The story of someone trying to save something is saturated in the theatre market, yet in hindsight this play doesn’t employ the same predictable storyline. However, the play does utilise that stereotype and subvert the viewer’s expectation of what is to come. Unlike other plays that kind of require the viewer to closely follow the narrative in order to understand what happens next, The Convert enforces a direct approach to its story. I thoroughly appreciated this, I prefer to understand the actual intentions of the directors and follow their version of the story. People already wilfully add their own interpretations to what they watch, and I prefer the direct approach and how the director almost guides the audience through his or her story. Therefore, I enjoy this form of storytelling and I thoroughly enjoyed the plot of the play. However, other essential features of a play that allows the audience to be immersed in the story are several lacking behind, an example of this was stage utilization. The whole 2hr 45min play consisted of only two settings, both being inside the master’s home. I also found the raising and lowering of the sides of the box around the stage to be gimmicky. This obstructed the view of people on the upper deck which made viewing the final third of the play a severely frustrating experience. I am not even mentioning the fact that utilising a 360 stage is really hard and comes with severe consequences such as the actors back being turned against you most scenes.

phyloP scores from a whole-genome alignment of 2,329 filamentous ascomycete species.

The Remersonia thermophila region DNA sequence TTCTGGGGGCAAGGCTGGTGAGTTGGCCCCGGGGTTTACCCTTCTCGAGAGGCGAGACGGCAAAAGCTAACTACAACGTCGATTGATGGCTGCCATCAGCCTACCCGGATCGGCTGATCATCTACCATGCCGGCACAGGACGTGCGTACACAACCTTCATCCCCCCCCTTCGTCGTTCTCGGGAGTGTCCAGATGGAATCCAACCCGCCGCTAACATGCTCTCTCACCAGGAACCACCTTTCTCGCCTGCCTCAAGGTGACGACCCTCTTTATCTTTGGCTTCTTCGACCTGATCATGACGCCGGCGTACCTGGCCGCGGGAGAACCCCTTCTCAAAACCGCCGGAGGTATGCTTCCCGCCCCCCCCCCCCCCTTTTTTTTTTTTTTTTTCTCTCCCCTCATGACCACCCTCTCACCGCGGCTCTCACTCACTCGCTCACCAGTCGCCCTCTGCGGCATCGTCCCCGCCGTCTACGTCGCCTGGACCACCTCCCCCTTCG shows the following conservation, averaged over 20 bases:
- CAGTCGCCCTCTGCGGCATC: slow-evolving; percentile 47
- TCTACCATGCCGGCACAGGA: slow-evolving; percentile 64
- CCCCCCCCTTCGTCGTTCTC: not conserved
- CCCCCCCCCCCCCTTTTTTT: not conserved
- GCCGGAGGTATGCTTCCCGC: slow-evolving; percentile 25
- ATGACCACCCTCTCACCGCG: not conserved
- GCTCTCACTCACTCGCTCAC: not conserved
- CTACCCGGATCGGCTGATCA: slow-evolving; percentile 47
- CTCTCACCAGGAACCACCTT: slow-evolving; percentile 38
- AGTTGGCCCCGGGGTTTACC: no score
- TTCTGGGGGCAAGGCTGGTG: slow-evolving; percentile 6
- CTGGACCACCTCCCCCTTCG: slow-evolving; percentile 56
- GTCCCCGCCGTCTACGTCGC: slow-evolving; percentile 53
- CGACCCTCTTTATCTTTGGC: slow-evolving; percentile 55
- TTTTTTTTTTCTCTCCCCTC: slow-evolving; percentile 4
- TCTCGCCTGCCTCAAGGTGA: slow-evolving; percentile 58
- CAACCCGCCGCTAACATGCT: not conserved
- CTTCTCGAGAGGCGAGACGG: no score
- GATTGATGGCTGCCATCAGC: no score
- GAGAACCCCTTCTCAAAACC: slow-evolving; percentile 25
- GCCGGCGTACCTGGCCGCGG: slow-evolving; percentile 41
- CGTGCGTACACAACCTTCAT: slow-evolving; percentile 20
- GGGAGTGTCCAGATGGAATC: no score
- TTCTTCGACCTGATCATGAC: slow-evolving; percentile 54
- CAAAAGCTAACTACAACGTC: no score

Overall the immersive plot allowed me to be guided through current as well as the historical problems that plague Zimbabwe till this day. And having someone who is native to the region to guide the audience through the story really emphasises the impact it had on Zimbabweans. It is a shame that it had to be spoiled by the lacklustre utilisation of the stage, character positioning and the lack of scene props.